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We’re campaigning for the reforms of laws relating to online abuse and robust regulation of the tech platforms perpetrators use, so those responsible are held accountable.

Tell the government to #EndOnlineAbuse and include women and girls in the new online safety law.
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Women are 27 times more likely than men to be harassed online

1 in 5 women has experienced online harassment abuse

Black women are 84% more likely to receive abusive or problematic tweets than white women

Online abuse includes cyberstalking, sexual harassment, grooming for exploitation or abuse, image-based sexual abuse (so called ‘revenge porn’, upskirting, fakeporn, sexual extortion and videos of sexual assaults and rapes), rape threats, doxxing of women’s personal information, tech abuse in intimate partnerships, and much more. This abuse can have a long-lasting, devastating impact on survivors.

We should all be able to socialise, work, learn, get involved in activism or join a community online, free from the threat of abuse. But women and girls’ rights and freedoms are being restricted online, as we self-censor, avoid certain platfirms or come offline to avoid harm. And this issue is only worsening as our online world becomes ever more interwoven in our daily lives.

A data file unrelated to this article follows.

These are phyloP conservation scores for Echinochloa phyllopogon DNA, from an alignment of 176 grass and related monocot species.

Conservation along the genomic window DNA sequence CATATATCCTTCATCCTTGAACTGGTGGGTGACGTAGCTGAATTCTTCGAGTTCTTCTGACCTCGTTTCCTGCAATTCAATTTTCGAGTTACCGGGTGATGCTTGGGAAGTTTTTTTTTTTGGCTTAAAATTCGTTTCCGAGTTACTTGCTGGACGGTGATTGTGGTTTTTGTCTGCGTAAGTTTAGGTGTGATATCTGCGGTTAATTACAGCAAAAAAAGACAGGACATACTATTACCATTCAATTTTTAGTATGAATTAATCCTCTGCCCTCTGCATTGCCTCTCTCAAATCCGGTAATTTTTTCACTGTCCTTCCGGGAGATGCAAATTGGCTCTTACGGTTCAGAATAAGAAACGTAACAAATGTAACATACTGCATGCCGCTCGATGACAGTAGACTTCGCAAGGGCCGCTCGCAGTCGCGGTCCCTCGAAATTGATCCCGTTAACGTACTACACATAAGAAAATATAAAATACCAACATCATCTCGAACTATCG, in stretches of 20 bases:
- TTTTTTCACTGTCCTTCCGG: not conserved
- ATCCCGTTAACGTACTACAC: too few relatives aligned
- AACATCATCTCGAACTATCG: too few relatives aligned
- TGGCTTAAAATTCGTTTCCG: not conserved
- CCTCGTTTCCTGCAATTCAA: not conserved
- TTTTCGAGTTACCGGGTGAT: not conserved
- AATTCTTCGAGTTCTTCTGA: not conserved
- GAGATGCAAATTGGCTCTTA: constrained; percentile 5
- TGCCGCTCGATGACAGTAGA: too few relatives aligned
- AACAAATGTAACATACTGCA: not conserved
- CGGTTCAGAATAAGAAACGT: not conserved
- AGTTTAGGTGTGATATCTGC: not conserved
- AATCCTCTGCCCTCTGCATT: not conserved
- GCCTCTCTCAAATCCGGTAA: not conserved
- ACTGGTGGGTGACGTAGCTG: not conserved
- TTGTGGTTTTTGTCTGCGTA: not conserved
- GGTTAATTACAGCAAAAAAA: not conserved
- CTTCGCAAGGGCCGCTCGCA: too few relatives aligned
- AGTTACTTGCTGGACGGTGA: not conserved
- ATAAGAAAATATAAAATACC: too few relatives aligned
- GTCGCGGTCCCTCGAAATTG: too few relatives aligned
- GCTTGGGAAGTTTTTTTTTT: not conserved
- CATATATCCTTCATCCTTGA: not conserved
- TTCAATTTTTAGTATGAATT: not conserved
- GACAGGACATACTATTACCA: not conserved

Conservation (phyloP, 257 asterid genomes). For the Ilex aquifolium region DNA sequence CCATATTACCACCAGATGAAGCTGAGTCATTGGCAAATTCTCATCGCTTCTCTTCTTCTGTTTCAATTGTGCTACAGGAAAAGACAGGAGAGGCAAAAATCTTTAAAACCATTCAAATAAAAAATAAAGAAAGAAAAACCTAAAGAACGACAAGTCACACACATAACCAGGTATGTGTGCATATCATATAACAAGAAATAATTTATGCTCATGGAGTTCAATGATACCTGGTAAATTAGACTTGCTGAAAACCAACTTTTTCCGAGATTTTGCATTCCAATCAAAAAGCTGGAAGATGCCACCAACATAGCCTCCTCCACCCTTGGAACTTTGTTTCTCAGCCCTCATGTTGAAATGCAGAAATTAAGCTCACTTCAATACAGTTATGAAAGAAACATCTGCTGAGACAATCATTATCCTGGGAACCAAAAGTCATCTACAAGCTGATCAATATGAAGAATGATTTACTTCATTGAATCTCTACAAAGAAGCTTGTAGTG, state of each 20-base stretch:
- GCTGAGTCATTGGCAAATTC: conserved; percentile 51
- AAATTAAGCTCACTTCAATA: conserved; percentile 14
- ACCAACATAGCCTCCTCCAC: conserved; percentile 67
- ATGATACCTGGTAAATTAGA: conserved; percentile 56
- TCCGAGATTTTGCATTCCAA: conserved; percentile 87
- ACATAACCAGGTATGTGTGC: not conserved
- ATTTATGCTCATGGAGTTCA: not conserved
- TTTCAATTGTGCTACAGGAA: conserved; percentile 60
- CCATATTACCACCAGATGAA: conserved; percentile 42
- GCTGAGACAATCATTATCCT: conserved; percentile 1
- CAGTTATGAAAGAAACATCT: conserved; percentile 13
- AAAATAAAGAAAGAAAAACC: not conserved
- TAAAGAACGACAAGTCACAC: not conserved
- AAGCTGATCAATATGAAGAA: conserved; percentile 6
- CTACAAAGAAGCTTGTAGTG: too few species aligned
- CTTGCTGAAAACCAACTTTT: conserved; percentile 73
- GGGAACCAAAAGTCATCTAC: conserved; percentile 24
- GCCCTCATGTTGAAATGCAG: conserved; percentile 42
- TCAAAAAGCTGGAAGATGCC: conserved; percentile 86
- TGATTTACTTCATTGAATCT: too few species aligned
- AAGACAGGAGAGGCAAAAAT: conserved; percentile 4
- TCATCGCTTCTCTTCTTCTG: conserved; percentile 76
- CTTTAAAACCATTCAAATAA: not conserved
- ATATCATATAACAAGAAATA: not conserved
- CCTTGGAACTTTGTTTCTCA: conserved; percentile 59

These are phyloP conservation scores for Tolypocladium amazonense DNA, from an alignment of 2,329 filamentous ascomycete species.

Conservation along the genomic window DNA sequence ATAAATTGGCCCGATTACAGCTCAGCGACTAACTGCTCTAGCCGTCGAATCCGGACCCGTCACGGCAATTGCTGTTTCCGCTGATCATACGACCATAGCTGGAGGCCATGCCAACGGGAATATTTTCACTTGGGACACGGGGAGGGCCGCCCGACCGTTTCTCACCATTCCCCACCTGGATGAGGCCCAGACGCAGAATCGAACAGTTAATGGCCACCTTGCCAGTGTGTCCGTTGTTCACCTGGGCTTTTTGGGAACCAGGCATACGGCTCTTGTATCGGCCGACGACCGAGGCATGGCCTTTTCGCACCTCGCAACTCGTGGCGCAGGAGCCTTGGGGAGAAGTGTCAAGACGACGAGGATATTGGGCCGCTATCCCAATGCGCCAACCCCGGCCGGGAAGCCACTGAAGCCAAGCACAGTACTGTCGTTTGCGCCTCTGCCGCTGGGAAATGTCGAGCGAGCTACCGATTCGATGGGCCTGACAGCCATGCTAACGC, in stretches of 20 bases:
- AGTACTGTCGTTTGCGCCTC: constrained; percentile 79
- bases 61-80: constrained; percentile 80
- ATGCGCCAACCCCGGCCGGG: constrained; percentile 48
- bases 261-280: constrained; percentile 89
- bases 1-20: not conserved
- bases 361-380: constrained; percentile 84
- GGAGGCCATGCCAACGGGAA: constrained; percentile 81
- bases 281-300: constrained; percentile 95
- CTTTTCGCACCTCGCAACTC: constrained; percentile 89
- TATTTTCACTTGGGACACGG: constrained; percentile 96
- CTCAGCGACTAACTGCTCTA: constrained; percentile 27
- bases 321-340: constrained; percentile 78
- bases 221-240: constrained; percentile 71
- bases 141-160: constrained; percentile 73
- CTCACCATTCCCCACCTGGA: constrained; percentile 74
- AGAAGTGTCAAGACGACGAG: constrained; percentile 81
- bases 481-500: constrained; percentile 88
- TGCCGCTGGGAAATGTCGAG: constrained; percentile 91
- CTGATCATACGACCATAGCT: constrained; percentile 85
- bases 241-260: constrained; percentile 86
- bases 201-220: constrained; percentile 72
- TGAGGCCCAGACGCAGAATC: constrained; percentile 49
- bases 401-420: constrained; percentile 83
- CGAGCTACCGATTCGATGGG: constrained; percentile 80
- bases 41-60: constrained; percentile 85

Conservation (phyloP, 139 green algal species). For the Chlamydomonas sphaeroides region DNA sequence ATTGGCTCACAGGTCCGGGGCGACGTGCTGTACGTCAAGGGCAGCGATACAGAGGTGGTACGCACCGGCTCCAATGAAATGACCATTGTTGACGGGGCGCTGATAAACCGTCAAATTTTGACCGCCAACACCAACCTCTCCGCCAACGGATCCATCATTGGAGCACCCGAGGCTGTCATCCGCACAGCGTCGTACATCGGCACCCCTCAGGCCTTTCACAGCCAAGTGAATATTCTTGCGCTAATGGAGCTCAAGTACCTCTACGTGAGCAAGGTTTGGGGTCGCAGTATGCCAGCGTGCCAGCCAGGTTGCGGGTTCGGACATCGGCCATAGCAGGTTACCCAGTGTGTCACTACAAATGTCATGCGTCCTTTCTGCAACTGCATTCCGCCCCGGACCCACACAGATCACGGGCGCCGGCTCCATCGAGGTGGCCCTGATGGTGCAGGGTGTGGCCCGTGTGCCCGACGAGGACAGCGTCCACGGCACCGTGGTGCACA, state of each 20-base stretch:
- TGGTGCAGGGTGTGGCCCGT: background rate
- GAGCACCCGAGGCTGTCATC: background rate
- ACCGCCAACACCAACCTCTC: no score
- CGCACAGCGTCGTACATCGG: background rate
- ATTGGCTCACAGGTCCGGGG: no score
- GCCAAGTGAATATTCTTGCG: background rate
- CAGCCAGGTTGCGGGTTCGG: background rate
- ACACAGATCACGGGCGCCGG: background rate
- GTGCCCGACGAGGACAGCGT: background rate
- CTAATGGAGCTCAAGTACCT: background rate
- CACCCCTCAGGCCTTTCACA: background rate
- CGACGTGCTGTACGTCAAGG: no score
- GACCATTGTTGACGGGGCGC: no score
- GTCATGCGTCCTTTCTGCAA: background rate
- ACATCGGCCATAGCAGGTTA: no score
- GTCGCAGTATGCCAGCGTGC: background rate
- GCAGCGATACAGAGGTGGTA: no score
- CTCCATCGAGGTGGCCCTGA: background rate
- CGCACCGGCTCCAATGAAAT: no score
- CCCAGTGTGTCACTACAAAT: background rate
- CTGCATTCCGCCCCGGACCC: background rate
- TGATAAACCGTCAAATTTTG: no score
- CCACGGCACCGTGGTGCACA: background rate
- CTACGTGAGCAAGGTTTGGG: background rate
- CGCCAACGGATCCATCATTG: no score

A problem of this magnitude must be named and tackled. We believe that with the Online Safety Bill, the government has a once in a generation opportunity to address violence against women and girls by requiring social media companies to take action to prevent and end abuse on their platforms, and by requiring tech companies and the regulator to look at the relationship between perpetrators and the platforms they use and create a system of accountability. But currently, women and girls are being left out of this law.

Tell the government to #EndOnlineAbuse and include women and girls in the new online safety law.

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